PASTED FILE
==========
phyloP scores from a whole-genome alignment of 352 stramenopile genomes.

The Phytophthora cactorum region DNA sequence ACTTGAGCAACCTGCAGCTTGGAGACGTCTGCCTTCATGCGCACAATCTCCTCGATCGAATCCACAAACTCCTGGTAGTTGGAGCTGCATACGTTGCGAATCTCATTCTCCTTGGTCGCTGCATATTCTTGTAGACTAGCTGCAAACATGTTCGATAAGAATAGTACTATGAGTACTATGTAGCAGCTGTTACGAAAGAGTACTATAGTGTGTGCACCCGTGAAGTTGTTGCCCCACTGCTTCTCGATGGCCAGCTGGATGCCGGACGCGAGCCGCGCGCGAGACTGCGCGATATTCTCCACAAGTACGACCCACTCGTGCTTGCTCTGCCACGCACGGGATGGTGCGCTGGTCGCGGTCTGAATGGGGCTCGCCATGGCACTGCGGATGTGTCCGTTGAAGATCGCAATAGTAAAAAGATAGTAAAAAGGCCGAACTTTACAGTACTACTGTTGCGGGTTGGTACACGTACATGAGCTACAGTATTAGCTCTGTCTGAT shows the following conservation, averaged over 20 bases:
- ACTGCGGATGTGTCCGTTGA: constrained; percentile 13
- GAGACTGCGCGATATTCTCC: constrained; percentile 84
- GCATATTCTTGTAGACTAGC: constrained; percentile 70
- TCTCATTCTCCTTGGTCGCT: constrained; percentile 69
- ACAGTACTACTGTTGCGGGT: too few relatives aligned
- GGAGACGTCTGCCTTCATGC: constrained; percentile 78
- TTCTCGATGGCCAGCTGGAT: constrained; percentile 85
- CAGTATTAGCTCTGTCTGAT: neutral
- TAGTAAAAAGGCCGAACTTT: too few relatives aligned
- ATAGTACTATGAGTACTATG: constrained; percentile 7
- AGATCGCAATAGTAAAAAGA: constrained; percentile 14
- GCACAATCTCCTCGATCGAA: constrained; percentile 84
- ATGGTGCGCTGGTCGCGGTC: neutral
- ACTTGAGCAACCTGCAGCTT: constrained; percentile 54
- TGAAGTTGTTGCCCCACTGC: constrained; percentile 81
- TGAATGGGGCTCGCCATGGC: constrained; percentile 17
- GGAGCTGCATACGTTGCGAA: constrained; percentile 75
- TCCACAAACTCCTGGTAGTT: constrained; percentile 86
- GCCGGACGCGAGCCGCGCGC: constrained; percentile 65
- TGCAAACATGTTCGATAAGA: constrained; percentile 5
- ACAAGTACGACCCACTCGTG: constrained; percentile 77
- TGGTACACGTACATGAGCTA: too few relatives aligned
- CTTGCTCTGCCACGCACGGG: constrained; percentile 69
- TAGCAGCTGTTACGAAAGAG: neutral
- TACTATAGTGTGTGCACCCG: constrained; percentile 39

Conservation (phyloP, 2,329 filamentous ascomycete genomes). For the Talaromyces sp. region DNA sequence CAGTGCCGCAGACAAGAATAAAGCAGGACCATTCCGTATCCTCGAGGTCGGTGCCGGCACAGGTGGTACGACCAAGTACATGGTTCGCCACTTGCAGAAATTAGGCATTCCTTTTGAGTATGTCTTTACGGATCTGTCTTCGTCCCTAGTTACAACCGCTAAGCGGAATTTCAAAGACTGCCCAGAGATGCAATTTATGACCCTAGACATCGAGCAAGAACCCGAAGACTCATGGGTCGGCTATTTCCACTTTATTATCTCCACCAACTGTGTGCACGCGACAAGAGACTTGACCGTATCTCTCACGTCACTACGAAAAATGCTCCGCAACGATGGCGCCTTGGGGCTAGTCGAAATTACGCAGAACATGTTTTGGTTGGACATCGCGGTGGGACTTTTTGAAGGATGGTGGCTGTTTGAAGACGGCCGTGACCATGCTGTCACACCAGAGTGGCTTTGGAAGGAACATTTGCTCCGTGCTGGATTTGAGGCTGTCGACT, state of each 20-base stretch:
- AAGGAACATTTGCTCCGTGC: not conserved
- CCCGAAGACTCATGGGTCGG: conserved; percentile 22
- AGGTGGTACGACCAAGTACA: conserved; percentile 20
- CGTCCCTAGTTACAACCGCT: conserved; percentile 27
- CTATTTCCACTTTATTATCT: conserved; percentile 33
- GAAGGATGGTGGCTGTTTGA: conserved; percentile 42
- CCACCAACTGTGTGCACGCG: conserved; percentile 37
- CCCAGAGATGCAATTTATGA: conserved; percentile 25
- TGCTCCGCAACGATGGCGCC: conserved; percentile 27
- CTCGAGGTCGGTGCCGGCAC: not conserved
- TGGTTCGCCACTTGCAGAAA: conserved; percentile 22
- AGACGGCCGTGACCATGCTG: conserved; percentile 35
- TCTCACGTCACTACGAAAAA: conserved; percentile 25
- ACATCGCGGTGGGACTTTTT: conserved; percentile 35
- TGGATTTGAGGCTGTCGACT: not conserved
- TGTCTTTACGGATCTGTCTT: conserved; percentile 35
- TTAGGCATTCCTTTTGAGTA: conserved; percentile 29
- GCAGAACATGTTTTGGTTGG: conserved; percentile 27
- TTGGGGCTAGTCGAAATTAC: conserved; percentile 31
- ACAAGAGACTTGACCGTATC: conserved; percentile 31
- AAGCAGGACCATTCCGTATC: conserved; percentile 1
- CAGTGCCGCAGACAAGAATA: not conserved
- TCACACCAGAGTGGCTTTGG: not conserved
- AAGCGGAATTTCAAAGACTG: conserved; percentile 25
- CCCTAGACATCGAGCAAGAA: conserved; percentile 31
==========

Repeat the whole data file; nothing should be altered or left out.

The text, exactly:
phyloP scores from a whole-genome alignment of 352 stramenopile genomes.

The Phytophthora cactorum region DNA sequence ACTTGAGCAACCTGCAGCTTGGAGACGTCTGCCTTCATGCGCACAATCTCCTCGATCGAATCCACAAACTCCTGGTAGTTGGAGCTGCATACGTTGCGAATCTCATTCTCCTTGGTCGCTGCATATTCTTGTAGACTAGCTGCAAACATGTTCGATAAGAATAGTACTATGAGTACTATGTAGCAGCTGTTACGAAAGAGTACTATAGTGTGTGCACCCGTGAAGTTGTTGCCCCACTGCTTCTCGATGGCCAGCTGGATGCCGGACGCGAGCCGCGCGCGAGACTGCGCGATATTCTCCACAAGTACGACCCACTCGTGCTTGCTCTGCCACGCACGGGATGGTGCGCTGGTCGCGGTCTGAATGGGGCTCGCCATGGCACTGCGGATGTGTCCGTTGAAGATCGCAATAGTAAAAAGATAGTAAAAAGGCCGAACTTTACAGTACTACTGTTGCGGGTTGGTACACGTACATGAGCTACAGTATTAGCTCTGTCTGAT shows the following conservation, averaged over 20 bases:
- ACTGCGGATGTGTCCGTTGA: constrained; percentile 13
- GAGACTGCGCGATATTCTCC: constrained; percentile 84
- GCATATTCTTGTAGACTAGC: constrained; percentile 70
- TCTCATTCTCCTTGGTCGCT: constrained; percentile 69
- ACAGTACTACTGTTGCGGGT: too few relatives aligned
- GGAGACGTCTGCCTTCATGC: constrained; percentile 78
- TTCTCGATGGCCAGCTGGAT: constrained; percentile 85
- CAGTATTAGCTCTGTCTGAT: neutral
- TAGTAAAAAGGCCGAACTTT: too few relatives aligned
- ATAGTACTATGAGTACTATG: constrained; percentile 7
- AGATCGCAATAGTAAAAAGA: constrained; percentile 14
- GCACAATCTCCTCGATCGAA: constrained; percentile 84
- ATGGTGCGCTGGTCGCGGTC: neutral
- ACTTGAGCAACCTGCAGCTT: constrained; percentile 54
- TGAAGTTGTTGCCCCACTGC: constrained; percentile 81
- TGAATGGGGCTCGCCATGGC: constrained; percentile 17
- GGAGCTGCATACGTTGCGAA: constrained; percentile 75
- TCCACAAACTCCTGGTAGTT: constrained; percentile 86
- GCCGGACGCGAGCCGCGCGC: constrained; percentile 65
- TGCAAACATGTTCGATAAGA: constrained; percentile 5
- ACAAGTACGACCCACTCGTG: constrained; percentile 77
- TGGTACACGTACATGAGCTA: too few relatives aligned
- CTTGCTCTGCCACGCACGGG: constrained; percentile 69
- TAGCAGCTGTTACGAAAGAG: neutral
- TACTATAGTGTGTGCACCCG: constrained; percentile 39

Conservation (phyloP, 2,329 filamentous ascomycete genomes). For the Talaromyces sp. region DNA sequence CAGTGCCGCAGACAAGAATAAAGCAGGACCATTCCGTATCCTCGAGGTCGGTGCCGGCACAGGTGGTACGACCAAGTACATGGTTCGCCACTTGCAGAAATTAGGCATTCCTTTTGAGTATGTCTTTACGGATCTGTCTTCGTCCCTAGTTACAACCGCTAAGCGGAATTTCAAAGACTGCCCAGAGATGCAATTTATGACCCTAGACATCGAGCAAGAACCCGAAGACTCATGGGTCGGCTATTTCCACTTTATTATCTCCACCAACTGTGTGCACGCGACAAGAGACTTGACCGTATCTCTCACGTCACTACGAAAAATGCTCCGCAACGATGGCGCCTTGGGGCTAGTCGAAATTACGCAGAACATGTTTTGGTTGGACATCGCGGTGGGACTTTTTGAAGGATGGTGGCTGTTTGAAGACGGCCGTGACCATGCTGTCACACCAGAGTGGCTTTGGAAGGAACATTTGCTCCGTGCTGGATTTGAGGCTGTCGACT, state of each 20-base stretch:
- AAGGAACATTTGCTCCGTGC: not conserved
- CCCGAAGACTCATGGGTCGG: conserved; percentile 22
- AGGTGGTACGACCAAGTACA: conserved; percentile 20
- CGTCCCTAGTTACAACCGCT: conserved; percentile 27
- CTATTTCCACTTTATTATCT: conserved; percentile 33
- GAAGGATGGTGGCTGTTTGA: conserved; percentile 42
- CCACCAACTGTGTGCACGCG: conserved; percentile 37
- CCCAGAGATGCAATTTATGA: conserved; percentile 25
- TGCTCCGCAACGATGGCGCC: conserved; percentile 27
- CTCGAGGTCGGTGCCGGCAC: not conserved
- TGGTTCGCCACTTGCAGAAA: conserved; percentile 22
- AGACGGCCGTGACCATGCTG: conserved; percentile 35
- TCTCACGTCACTACGAAAAA: conserved; percentile 25
- ACATCGCGGTGGGACTTTTT: conserved; percentile 35
- TGGATTTGAGGCTGTCGACT: not conserved
- TGTCTTTACGGATCTGTCTT: conserved; percentile 35
- TTAGGCATTCCTTTTGAGTA: conserved; percentile 29
- GCAGAACATGTTTTGGTTGG: conserved; percentile 27
- TTGGGGCTAGTCGAAATTAC: conserved; percentile 31
- ACAAGAGACTTGACCGTATC: conserved; percentile 31
- AAGCAGGACCATTCCGTATC: conserved; percentile 1
- CAGTGCCGCAGACAAGAATA: not conserved
- TCACACCAGAGTGGCTTTGG: not conserved
- AAGCGGAATTTCAAAGACTG: conserved; percentile 25
- CCCTAGACATCGAGCAAGAA: conserved; percentile 31